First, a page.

Friday, June 7, 2013

A Trio of Painful Stories for Americans Abroad

IRS Logo
IRS Logo
Given the recent scandals involving the IRS, it's probably no surprise to anyone that the IRS has now been accused of "entrapment" of Americans who live abroad and — gasp! — have bank accounts where they live. Many of the punitive US laws against offshore bank accounts, such as FBAR, FATCA and others, and programs such as OVDP and OVDI are specifically intended to catch tax evaders. This is the IRS description of their objective for the OVDP (Offshore Voluntary Disclosure Program) (emphasis mine):
The objective remains the same as the 2009 OVDP and 2011 OVDI – to bring taxpayers that have used undisclosed foreign accounts and undisclosed foreign entities to avoid or evade tax into compliance with United States tax laws.
But the problem is that many people abroad who have met all of their tax obligations but never knew about little-publicized laws are having huge portions of their assets confiscated, despite no demonstration of intent to avoid or evade taxes. The American Citizens Abroad director has this to say (again, emphasis mine):
“By luring them into the OVDP in a form of entrapment then hitting them with ruinous penalties based on the overseas assets, instead of using the discretion which was within IRS purview for benign actors, the IRS treated ordinary, hard-working Americans like criminals. Most of the unreported accounts were pension funds and basic financial accounts used for living expenses and were not being used to hide assets.”
In the next painful story, the Atlantic writes about the unintended consequences of these laws against expat banking. In particular, the article points out that the laws being passed will have little effect on the wealthy they're designed to target but will continue to hurt middle-class Americans who live abroad and have bank accounts for the sole purpose of paying their bills. After all, as I live in France, it would not be particularly easy or convenient for me to drive all of my banking through a US account.

Americans living abroad are also sometimes getting their bank accounts frozen due to the new US laws. Writes one lawyer from the Atlantic article:
“I know of one client whose parents live outside the US. They are in their 90s, and have a bank account in their home country. They added their son as a signatory because if they become incapacitated, they want him to have access to money to pay their bills. But their account has now been frozen because he's American. The bank wants the son to provide the last five years of his tax returns before it will unfreeze the account. He has had to hire a lawyer to sue the bank to let his parents access their own money.”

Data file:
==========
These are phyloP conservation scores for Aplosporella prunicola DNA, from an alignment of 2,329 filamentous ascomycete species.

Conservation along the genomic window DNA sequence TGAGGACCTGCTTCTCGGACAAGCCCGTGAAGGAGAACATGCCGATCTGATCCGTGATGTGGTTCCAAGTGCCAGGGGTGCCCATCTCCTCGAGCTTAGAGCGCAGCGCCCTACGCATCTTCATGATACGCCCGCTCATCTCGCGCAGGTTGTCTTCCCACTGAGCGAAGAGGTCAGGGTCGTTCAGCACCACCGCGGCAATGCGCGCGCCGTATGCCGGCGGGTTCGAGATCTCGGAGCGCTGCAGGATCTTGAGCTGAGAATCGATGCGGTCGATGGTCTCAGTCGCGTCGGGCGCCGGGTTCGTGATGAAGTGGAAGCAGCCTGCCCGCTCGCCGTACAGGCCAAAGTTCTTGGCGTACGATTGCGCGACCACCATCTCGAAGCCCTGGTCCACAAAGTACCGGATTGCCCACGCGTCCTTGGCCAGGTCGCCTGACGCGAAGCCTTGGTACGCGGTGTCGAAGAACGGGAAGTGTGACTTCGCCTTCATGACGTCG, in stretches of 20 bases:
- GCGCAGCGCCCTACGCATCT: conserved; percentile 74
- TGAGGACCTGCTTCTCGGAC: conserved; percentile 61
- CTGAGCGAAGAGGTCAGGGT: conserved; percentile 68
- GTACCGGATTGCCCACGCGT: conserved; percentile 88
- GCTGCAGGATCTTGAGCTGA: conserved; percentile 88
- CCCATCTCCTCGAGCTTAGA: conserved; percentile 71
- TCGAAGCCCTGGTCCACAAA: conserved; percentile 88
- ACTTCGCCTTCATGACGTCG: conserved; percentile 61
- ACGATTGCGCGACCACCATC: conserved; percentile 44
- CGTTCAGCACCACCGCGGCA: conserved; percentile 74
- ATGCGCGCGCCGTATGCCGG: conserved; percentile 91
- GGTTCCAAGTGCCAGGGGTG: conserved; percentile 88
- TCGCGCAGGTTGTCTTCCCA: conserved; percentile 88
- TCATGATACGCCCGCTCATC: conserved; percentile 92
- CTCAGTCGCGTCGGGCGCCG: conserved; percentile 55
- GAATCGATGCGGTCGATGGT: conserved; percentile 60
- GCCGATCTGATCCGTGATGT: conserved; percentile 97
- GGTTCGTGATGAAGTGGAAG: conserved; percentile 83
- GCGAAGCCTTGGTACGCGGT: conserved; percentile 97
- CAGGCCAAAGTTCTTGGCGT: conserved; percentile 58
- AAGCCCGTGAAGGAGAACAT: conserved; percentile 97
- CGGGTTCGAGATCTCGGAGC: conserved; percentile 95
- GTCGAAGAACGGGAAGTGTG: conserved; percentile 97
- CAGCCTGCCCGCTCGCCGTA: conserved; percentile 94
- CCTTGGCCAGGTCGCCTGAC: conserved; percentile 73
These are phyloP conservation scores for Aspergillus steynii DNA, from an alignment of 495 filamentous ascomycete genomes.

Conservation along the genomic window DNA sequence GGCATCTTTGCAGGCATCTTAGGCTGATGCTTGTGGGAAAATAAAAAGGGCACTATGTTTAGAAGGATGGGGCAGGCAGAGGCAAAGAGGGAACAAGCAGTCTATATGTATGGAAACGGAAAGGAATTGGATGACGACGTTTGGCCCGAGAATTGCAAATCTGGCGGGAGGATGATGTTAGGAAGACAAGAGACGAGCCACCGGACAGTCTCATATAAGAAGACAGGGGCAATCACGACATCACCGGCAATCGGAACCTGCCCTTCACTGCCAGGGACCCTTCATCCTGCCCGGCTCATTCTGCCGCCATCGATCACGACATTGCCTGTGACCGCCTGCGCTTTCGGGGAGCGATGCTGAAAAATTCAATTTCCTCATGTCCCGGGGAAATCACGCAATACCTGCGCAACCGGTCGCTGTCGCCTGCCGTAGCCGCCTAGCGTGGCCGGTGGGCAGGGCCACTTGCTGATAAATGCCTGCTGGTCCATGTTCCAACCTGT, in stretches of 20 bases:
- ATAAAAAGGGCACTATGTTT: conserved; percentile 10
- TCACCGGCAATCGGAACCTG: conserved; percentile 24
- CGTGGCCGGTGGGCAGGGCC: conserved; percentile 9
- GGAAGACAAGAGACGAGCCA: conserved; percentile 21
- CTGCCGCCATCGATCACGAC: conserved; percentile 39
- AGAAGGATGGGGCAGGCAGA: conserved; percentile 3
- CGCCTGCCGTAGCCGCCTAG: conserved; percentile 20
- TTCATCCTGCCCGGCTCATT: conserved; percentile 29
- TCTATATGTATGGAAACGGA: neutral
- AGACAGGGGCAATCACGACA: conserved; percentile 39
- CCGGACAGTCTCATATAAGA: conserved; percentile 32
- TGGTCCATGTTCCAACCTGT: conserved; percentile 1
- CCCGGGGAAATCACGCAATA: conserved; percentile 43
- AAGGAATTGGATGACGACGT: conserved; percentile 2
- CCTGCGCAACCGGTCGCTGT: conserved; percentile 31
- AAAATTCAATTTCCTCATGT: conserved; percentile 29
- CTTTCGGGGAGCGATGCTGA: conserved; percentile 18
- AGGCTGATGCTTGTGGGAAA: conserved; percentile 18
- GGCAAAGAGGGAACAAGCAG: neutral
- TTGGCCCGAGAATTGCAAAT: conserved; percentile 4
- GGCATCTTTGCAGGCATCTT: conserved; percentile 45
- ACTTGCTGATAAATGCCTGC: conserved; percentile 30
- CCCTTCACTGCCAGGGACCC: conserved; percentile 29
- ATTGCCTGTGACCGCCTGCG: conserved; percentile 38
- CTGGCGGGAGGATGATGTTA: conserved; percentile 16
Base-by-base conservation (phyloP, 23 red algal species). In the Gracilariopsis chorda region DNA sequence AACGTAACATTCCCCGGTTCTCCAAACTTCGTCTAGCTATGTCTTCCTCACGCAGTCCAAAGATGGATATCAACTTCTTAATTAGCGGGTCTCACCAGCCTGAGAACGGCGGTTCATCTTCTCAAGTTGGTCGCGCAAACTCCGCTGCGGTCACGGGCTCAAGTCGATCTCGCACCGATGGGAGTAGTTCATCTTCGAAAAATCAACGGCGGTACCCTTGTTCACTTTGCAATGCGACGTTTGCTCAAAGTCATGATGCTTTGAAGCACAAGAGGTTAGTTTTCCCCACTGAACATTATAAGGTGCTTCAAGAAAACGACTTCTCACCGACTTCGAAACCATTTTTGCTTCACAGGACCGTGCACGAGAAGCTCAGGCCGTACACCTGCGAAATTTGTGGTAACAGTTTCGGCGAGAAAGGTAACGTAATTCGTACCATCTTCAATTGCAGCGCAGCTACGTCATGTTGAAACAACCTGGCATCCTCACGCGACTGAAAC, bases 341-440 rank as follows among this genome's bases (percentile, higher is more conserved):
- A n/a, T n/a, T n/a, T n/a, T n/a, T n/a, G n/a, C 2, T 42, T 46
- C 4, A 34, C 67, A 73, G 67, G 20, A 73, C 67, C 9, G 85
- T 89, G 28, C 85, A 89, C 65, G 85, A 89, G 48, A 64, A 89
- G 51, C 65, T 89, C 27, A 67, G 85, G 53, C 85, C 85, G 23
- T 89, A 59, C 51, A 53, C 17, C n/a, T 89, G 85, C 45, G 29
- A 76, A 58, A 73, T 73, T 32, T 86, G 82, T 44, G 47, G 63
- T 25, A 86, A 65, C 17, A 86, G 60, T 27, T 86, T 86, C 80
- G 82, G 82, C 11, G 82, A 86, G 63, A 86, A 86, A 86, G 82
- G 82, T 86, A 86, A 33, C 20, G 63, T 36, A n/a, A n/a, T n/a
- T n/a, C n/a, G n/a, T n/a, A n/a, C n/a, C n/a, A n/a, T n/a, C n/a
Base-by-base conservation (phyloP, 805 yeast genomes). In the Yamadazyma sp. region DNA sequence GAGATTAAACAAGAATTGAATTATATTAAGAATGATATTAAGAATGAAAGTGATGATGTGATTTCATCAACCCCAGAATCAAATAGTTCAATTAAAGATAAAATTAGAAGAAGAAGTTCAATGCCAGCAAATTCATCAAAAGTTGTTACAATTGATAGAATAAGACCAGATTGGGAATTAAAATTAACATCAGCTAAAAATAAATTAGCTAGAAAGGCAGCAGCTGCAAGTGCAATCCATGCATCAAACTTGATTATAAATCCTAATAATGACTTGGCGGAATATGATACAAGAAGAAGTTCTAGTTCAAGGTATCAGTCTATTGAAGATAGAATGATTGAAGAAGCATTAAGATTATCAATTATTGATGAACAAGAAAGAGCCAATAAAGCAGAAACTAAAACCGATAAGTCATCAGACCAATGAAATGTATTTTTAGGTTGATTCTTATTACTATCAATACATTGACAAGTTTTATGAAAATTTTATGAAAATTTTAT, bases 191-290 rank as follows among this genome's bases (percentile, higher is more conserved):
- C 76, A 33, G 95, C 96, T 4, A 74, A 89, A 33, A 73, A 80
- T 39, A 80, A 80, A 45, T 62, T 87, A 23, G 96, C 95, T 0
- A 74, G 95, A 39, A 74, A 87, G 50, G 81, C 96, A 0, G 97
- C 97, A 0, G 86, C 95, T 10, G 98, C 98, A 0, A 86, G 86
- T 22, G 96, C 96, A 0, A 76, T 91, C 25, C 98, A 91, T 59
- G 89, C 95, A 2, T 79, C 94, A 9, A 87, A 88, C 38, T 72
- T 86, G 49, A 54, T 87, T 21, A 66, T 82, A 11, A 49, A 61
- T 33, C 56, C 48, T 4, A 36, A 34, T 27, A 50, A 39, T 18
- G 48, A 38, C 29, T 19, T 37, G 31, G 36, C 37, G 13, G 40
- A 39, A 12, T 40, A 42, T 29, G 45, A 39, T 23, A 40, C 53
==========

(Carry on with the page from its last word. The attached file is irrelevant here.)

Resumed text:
That article also discusses how some companies have simply stopped hiring Americans for jobs with signing authority over accounts because that would require these foreign firms to spend money and time reporting to the IRS, even if they have no US business. I have personally lost a business opportunity as a result of this. 

And for the third painful story, a tax lawyer writes to the House Ways and Means committee to explain how US tax law for expatriates is hurting many innocent people. He talks about how Americans are often double-taxed on social security (this is usually in countries without tax treaties with the US — about two-thirds of the world's countries), how we're taxed on our retirement plans, and many other areas. While I've read that the Committee on Tax Reform was interested enough in the letter to fix the problem, I've no evidence that this is true. I list this as a "painful story" because this problem is still very real and I do not believe the government wants to fix it. When you have such factually void stories as this Mother Jones hit piece against Rand Paul (a man I otherwise don't particularly care for), it's hard to get politicians to look past the emotion and try to get to the truth. Nobody cares about the one in fifty Americans living abroad.

On the bright side, for most Americans living abroad, this actually won't impact you very much. You'll annually spend several hundred dollars filing a tax return with the US government but not owe any money. However, for those unlucky enough to get caught up in the IRS' web of hunting down those who fall afoul of little-publicized laws, it's a tough time being an expat. Of course, that's why we have far more Americans renouncing their citizenship than ever before.